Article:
At COP24, Paris proved its worth.

By Manuel Pulgar-Vidal, leader of WWF’s global climate and energy practice.

It was a bruising two weeks at the UN climate talks (COP24) in Katowice, Poland. There were times when it seemed unlikely that we would get the approval of the Intergovernmental Panel on Climate Change’s 1.5°C report, a credible Paris Agreement rulebook, and a strong push for new, more ambitious national emissions targets, known as nationally determined contributions (NDCs), by 2020.

WWF’s Manuel Pulgar-Vidal, President of COP20, in conversation with COP24 president Michał Kurtyka and COP21 President Laurent Fabius, in Katowice, Poland.

But in the end, we got all these things and more from COP24 — a strong signal that the world is determined to move ahead on climate change under the Paris Agreement. Enough of the rulebook is in place to operationalise the agreement. We should now work towards the next milestone, the UN Secretary General’s Climate Summit in September 2019, when we expect countries, supported by non-state actors, to set out how they plan to close the gap between their existing targets and what climate scientists say is necessary to prevent dangerous climate change.

UN Secretary-General António Guterres applauds Greta Thunberg, Swedish youth climate activist, for her efforts to combat climate change Photo credit: IISD COP24

As we look forward, however, it is important to also look back at the lessons we can learn from COP24.

7 lessons learned from COP24

  • The first is the importance of the just transition. While the Gilets Jaune protests in France embrace a wide range of grievances, they were triggered by a fuel tax that would have increased energy costs for working people. If low-carbon policies and measures disproportionately burden the poor in society or leave out those who make their living from fossil fuels, they will fail.
  • The second is the importance of the next generation. Katowice saw some inspiring interventions from young leaders, such as Greta Thunberg, a 15-year old student from Sweden. She called out the hypocrisy of our political leaders claiming that they love their children above all else, while “stealing their future in front of their very eyes”.
  • The next lesson is that we are moving from a time of urgency to a time of emergency. Around the world, in developed and developing countries alike, we are seeing, on almost a daily basis, the effects of a warming climate. From the Arctic to Australia, the Antarctic to China, and from Japan to California, we are seeing the terrifying consequences of our increasing emissions of greenhouse gasses.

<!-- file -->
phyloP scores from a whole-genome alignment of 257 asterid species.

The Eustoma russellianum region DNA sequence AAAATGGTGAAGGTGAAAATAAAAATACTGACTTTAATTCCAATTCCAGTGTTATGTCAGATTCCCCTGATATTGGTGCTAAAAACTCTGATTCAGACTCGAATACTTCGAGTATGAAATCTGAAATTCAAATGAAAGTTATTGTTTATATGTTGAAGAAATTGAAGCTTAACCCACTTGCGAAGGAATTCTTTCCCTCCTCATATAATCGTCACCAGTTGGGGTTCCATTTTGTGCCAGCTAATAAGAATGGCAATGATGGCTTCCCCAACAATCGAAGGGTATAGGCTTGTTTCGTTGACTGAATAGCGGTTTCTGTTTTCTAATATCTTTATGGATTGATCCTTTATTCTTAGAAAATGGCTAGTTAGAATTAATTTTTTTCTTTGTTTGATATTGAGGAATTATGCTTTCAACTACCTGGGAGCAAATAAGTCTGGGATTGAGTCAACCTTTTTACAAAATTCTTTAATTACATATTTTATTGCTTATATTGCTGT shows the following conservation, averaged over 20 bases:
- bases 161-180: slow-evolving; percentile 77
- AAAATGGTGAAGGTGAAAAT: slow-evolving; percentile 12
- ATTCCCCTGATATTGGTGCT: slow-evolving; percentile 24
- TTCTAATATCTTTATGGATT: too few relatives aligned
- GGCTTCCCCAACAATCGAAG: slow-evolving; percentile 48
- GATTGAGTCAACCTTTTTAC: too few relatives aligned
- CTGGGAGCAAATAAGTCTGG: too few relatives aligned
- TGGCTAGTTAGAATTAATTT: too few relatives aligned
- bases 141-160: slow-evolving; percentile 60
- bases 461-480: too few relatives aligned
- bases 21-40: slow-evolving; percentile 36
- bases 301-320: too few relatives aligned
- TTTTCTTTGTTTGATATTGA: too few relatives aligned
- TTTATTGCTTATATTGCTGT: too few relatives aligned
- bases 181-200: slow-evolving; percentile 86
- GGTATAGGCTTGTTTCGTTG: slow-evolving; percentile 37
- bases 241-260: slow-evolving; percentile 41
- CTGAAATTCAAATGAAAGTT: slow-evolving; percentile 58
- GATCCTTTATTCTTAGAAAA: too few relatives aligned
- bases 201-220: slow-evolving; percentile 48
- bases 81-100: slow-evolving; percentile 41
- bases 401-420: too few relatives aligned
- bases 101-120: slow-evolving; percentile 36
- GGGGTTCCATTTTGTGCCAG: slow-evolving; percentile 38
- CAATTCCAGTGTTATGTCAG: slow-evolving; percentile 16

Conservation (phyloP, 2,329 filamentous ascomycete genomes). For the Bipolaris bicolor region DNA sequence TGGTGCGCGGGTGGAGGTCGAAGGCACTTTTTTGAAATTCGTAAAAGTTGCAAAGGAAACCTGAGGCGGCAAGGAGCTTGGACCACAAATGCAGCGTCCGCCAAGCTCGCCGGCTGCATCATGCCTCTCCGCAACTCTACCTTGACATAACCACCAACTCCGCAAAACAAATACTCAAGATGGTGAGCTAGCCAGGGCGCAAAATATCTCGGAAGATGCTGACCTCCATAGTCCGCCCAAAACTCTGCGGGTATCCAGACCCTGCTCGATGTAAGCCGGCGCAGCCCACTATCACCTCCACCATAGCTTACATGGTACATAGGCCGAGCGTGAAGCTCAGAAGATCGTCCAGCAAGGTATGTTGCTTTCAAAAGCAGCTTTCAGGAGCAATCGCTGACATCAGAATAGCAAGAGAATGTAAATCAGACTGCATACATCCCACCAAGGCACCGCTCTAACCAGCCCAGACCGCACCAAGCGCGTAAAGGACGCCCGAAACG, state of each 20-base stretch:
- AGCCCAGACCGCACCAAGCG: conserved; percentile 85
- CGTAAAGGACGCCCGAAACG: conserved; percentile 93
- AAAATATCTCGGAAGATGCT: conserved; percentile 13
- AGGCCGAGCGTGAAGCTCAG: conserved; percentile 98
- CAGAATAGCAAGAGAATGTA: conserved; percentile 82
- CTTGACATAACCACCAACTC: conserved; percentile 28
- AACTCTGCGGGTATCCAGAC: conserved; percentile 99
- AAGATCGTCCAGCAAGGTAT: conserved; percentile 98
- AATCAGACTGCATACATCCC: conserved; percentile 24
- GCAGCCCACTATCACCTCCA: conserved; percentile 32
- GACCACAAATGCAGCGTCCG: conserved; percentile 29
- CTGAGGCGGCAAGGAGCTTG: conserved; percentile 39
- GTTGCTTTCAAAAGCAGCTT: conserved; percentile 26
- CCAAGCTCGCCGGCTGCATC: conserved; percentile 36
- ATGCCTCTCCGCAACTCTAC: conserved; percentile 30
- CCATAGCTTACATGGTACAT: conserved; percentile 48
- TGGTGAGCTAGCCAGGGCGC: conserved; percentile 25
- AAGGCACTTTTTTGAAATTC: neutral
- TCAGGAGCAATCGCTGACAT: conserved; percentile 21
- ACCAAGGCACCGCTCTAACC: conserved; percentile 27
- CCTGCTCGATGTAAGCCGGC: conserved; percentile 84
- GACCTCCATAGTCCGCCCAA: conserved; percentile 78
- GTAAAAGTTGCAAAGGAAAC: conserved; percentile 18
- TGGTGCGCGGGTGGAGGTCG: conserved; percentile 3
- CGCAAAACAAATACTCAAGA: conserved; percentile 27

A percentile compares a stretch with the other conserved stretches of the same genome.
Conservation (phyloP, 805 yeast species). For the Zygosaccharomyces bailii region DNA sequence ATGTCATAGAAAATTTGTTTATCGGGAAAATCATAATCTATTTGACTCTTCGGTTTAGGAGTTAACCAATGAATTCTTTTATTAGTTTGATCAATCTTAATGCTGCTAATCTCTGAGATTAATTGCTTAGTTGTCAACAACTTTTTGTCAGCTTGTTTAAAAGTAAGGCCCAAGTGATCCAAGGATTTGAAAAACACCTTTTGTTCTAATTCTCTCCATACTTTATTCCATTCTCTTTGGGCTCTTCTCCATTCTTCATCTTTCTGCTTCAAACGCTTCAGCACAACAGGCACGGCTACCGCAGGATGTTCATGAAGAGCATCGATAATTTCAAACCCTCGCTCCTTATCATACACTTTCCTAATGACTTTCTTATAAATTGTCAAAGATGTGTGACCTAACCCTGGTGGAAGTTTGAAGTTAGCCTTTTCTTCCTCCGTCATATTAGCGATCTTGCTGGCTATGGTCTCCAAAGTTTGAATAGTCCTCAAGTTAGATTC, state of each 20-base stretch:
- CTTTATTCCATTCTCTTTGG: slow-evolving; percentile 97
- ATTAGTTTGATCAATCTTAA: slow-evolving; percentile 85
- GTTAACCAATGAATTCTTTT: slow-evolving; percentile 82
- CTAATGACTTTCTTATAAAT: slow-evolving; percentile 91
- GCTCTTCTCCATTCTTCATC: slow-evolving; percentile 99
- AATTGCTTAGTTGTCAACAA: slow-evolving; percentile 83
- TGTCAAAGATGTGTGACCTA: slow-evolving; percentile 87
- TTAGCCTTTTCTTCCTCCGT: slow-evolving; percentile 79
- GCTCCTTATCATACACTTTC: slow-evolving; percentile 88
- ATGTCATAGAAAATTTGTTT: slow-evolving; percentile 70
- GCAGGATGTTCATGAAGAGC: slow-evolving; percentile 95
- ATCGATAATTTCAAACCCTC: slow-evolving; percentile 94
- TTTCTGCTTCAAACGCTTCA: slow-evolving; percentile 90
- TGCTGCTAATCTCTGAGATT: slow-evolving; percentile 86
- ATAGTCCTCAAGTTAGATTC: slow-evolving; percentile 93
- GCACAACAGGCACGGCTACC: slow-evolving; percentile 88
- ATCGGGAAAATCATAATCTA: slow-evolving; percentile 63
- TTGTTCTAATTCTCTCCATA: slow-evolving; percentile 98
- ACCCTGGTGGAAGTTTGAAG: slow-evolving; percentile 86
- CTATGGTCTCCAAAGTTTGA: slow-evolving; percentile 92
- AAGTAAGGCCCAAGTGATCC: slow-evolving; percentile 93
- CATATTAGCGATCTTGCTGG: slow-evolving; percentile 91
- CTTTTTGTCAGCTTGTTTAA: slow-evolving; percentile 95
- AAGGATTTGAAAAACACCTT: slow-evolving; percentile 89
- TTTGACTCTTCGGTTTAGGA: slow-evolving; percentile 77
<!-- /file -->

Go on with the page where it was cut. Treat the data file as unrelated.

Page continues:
• This leads to the next lesson on the importance of climate science. Despite all the efforts of the climate deniers and the fossil fuel industry lobbyists, there is growing recognition that climate science is robust, rigorous and central to how we respond to the challenge. The 1.5°C special report has been fundamental. Its review of the science has transformed the debate and sent a clear message: that every fraction of a degree of warming matters to human life and to natural ecosystems.
  • Another lesson from COP24 is that the trends in climate finance are, once more, moving in the right direction. But developed countries are still far from reaching the goal of mobilizing $100 billion to developing countries by 2020. At COP24, new pledges — from Germany, Norway and the World Bank, among others — sent the right signals. But we have a long way to go: in parallel with delivering the billions promised from developed to developing countries, we need to shift the trillions of investments that ultimately damage our climate, and ensure that all investments and financial flows worldwide are aligned with climate and development objectives. We must ensure that those who are most responsible for climate change support those who are least responsible and facing a total loss of their way of life.
  • The sixth lesson relates to the emergence of new leadership. Illustrating the truly global nature of the fight against climate change, the High Ambition Coalition has taken up the mantle of climate leadership abdicated by the United States. Its members — including the EU, Norway, Canada, Mexico, Argentina, New Zealand and Costa Rica — have pledged, in a strong statement, to increase their climate ambition to 2020 and beyond; WWF supports this statement. China also continues to solidly support the Paris effort; whether they step up their ambition by 2020 will be key.
  • The seventh lesson is the growing role of the business sector. Although non-state actors were not given an important formal role in this COP outside of participation in the Talanoa Dialogue, business groups have been vocal in their support for climate action — stepping up their climate ambition at the Global Climate Action Summit and the 30X30 Forests, Food and Land Challenge in September 2018 — and in their recognition of the importance of the issue to their long-term success. They are likely to play a more prominent role both in the UN’s September climate summit and in Chile at COP25, which takes place next November.
Photo credit: IISD COP24

Paris Agreement proves its resilience at COP24

But, to return to my starting point, what COP24 demonstrated above all is the resilience of the Paris Agreement. As we have seen time and time again in the international climate talks, political winds change, progressive leaders are replaced with reactionaries, and near-term crises divert our collective attention from longer-term concerns.

The Paris Agreement was designed to weather such storms. COP24 showed that the institutional framework needed for an ambitious international response to global warming remains firmly in place. Leadership and ambition are renewable resources, and we need to actively cultivate and nurture them in the coming months and years.